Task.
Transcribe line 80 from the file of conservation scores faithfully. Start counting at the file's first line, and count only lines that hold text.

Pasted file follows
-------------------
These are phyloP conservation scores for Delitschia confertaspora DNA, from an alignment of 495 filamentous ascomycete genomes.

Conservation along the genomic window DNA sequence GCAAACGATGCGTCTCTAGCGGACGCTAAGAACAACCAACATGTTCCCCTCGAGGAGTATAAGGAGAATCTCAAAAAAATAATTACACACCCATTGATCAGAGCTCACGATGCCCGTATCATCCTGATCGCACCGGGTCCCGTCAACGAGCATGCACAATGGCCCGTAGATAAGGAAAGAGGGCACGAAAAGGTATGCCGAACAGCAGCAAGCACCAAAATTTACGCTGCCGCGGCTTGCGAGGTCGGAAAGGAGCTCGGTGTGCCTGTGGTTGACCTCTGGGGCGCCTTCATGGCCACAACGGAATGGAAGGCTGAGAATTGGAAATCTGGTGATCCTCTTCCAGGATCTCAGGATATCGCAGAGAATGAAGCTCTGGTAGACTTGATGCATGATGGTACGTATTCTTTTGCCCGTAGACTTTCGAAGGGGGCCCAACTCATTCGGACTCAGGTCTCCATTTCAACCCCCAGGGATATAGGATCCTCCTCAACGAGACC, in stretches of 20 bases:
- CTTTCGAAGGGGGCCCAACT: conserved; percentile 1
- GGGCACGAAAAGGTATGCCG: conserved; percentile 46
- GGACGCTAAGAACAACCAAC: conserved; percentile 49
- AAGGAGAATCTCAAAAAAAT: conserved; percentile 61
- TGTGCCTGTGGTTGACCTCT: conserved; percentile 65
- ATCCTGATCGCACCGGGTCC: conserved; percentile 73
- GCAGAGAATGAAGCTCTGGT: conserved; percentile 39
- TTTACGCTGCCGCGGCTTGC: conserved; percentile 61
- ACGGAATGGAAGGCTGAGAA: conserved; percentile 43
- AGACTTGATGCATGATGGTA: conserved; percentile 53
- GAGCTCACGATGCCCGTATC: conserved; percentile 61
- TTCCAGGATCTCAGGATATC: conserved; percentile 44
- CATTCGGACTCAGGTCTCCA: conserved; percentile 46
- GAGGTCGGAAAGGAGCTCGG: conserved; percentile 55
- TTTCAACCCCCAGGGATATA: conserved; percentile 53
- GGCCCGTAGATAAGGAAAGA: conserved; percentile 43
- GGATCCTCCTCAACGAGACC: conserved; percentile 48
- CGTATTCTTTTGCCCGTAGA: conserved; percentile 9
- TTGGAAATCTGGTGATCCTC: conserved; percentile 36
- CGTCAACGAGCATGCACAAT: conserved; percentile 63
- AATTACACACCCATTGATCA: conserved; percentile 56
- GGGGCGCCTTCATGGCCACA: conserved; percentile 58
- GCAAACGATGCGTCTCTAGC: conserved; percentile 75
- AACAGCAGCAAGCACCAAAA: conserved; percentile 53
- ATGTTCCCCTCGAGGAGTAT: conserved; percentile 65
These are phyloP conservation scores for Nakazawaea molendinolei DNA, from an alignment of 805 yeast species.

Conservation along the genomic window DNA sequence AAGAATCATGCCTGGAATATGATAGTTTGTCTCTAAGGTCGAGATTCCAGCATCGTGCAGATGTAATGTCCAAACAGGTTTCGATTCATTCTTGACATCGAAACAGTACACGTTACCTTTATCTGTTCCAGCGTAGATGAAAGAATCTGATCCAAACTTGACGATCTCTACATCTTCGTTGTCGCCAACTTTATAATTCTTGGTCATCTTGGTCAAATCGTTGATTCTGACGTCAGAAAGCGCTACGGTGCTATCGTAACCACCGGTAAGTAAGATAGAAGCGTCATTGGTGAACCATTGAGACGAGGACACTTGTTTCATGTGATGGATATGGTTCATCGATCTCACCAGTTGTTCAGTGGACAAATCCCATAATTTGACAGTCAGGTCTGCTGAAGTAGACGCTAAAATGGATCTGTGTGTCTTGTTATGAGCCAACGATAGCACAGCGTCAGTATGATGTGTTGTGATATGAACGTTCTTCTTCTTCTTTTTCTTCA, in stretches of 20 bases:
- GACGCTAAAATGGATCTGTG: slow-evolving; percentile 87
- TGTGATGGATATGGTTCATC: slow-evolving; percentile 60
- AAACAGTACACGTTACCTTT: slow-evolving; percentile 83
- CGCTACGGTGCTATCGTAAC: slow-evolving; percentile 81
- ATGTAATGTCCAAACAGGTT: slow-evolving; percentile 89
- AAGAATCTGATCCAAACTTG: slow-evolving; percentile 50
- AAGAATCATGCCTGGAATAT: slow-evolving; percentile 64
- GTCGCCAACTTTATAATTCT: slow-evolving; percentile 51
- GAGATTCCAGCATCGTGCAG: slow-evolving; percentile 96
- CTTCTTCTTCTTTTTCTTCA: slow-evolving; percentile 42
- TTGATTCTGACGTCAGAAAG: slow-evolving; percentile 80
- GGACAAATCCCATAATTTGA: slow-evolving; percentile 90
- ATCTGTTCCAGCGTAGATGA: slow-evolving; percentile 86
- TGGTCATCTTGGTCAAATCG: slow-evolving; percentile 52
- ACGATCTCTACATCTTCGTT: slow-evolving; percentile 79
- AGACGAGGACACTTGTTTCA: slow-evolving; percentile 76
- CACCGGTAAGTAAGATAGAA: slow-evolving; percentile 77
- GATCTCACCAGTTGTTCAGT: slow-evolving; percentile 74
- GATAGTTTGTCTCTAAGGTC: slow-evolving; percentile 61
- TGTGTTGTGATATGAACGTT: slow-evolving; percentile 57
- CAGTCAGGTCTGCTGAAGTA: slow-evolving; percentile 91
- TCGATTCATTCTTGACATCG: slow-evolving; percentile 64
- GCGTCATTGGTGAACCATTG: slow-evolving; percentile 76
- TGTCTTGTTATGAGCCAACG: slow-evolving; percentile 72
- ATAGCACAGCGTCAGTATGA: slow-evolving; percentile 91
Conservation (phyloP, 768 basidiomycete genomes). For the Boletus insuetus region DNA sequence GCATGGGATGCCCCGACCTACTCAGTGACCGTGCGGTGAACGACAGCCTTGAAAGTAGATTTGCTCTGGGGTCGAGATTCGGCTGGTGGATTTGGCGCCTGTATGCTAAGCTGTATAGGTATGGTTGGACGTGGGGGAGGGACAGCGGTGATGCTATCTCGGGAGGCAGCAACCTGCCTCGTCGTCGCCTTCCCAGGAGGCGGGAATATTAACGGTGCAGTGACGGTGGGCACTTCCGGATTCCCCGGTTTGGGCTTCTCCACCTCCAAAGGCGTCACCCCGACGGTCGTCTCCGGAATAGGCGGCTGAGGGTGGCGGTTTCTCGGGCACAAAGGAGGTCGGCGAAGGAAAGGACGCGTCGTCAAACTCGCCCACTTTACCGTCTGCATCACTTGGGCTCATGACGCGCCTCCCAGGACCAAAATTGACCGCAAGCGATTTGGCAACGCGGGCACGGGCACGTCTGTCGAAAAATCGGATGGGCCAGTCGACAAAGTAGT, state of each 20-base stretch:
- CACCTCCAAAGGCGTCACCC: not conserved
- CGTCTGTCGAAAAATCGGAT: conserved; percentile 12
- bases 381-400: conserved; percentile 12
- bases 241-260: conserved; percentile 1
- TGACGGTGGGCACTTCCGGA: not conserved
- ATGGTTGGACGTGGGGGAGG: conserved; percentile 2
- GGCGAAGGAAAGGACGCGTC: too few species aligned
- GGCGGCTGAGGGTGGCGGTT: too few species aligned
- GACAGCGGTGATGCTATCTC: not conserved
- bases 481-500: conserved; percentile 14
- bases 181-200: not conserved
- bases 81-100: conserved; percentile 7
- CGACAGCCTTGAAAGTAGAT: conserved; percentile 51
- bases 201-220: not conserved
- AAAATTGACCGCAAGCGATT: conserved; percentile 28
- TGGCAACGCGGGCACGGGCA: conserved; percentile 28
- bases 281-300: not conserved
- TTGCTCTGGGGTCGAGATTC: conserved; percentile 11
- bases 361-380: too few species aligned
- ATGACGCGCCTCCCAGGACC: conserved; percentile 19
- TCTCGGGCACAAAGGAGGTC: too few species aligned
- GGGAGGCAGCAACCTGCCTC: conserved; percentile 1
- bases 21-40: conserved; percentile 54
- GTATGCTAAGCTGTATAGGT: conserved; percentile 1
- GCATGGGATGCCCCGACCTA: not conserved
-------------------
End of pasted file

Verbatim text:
- GCATGGGATGCCCCGACCTA: not conserved